ONE of the biggest challenges facing Scotland is to come under the microscope in Glasgow this week - how our biggest area of public spending might be affected by the constitutional debate.

We spend £21 billion a year on social protection. This goes on the state pension, which takes 45% of the total, and also on a range of other benefits including free prescriptions, free bus travel, unemployment benefits, disability allowances and housing benefits.

To put that into context, in a year in Scotland we spend £19bn on our health and our education combined - around £11bn on health and £8bn on our education. The £21bn represents more than 38% of all the identifiable public spending that takes place in Scotland, some £55bn in total.

This is also the area in which we see the largest non-devolved public spending in Scotland. Through the Department of Work and Pensions the UK Government contributes around £14 million of the £21bn, with the rest paid through the Scottish Government and local authorities.

While there has been some media coverage of issues relating to pensions in an independent Scotland, the overall shape and purpose of the social protection programme has not received as much attention as other issues, such as currency or EU membership, but is a topic which everyone in Scotland should be thinking about.

The Royal Society of Edinburgh has been running a series of events in recent months designed to enlighten the debate around our constitutional future. We do not seek to take sides but to tap into expertise to help inform.

For tomorrow's event at Glasgow's Barony Hall, the discussion is not designed to advocate any policies relating to the welfare agenda. It is intended to provide information and expert commentary about the welfare-related issues which the people of Scotland may wish to consider when deciding if Scotland should be an independent country.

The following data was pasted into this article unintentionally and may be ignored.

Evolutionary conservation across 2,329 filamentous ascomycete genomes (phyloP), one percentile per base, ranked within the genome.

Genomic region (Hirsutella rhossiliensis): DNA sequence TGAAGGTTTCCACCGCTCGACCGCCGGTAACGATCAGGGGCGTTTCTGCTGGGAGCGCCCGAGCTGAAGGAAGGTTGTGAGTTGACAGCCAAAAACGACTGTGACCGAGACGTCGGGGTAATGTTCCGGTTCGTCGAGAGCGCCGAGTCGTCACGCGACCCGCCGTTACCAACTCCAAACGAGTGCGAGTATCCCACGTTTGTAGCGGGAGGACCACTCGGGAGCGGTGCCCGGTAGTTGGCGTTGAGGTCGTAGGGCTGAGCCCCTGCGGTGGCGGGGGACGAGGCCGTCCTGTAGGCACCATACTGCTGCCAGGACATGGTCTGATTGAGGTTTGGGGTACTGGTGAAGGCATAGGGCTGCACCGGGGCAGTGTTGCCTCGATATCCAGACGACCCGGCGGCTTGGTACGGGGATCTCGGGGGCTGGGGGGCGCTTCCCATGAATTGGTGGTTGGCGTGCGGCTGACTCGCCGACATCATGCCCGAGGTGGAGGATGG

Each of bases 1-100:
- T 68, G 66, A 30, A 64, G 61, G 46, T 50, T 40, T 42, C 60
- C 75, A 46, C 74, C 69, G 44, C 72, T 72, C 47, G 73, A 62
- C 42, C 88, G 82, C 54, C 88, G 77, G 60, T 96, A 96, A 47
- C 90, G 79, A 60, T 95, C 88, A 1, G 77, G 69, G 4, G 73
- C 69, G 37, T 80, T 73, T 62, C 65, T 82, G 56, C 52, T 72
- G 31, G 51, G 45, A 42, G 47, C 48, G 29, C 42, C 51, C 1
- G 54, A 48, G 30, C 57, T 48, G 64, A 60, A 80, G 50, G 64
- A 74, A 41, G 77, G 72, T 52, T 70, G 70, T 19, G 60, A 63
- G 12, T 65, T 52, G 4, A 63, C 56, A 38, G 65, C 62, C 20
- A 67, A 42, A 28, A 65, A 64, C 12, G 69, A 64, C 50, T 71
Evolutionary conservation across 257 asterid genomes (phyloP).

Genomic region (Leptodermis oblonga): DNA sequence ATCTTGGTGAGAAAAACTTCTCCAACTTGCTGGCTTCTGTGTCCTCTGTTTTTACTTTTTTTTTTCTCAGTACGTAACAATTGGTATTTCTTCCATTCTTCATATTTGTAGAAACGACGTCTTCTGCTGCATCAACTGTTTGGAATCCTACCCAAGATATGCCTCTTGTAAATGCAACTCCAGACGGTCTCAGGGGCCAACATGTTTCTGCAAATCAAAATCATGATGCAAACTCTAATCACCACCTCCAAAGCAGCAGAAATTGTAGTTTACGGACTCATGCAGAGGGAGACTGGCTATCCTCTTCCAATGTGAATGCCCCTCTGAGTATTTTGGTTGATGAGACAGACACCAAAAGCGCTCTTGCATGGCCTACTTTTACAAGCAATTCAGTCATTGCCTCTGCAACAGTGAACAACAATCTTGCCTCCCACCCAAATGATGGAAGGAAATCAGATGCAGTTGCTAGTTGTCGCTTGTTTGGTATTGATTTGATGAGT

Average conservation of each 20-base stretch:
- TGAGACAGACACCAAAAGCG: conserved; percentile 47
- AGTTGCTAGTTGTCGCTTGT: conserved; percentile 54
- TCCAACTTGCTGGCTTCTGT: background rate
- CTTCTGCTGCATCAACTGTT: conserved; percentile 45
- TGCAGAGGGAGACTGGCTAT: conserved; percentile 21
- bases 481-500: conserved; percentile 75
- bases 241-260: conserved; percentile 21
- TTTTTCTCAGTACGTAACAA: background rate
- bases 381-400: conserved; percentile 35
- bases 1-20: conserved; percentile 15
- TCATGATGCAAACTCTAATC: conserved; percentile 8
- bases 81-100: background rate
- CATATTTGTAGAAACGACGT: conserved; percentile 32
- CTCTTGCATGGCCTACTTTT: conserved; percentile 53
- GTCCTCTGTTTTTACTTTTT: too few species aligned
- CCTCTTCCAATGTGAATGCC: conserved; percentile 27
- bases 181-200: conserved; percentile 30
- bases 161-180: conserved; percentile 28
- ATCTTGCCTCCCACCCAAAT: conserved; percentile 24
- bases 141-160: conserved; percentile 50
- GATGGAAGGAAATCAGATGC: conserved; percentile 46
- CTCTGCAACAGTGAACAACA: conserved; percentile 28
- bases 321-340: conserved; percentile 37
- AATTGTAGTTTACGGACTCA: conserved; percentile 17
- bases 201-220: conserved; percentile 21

Social protection spending is projected to continue rising as a proportion of all public spending. In Scotland, social protection spending per person is higher than in the rest of the UK. In that sense, Scotland does well from the system, but this is mainly because Scotland has a population ageing slightly faster than the rest of the UK, and has higher levels of payments relating to illness and disabilities.

However, within that brief statement lies a conundrum. The state pension is protected by linking it to specific indices to determine its value is not eroded. With pensioners being protected the pressures are being most keenly felt by those in the working age groups and those with children, particularly in single parent households.

The challenges facing the social protection system will continue to face us regardless of the structure or hue of governments in Westminster or Holyrood, but there are different ways of addressing the challenges and the financial implications.

These will be addressed by experts brought together by the RSE, including leading figures from our universities and anti-poverty groups. We will look at current thinking in the UK at reducing poverty; we will look at welfare policy reforms from other parts of the world; we will examine the fiscal and economic implications of our ageing population; we will look at matters from the perspective of those in receipt of social protection services; and we will look at how welfare policy might be constructed if unencumbered by current polices and commitments.

Attitudes to welfare reform in Scotland and the rest of the UK will also be explored, and these also throw up some interesting tensions. For example, opinion polls generally show people quite like the idea of social spending in Scotland being controlled from Scotland - but the level of entitlement should be the same as throughout the UK.

We will also look at whether there are options for further devolution of welfare powers if Scotland remains part of the UK, as well as the issues which would arise should Scotland become an independent country.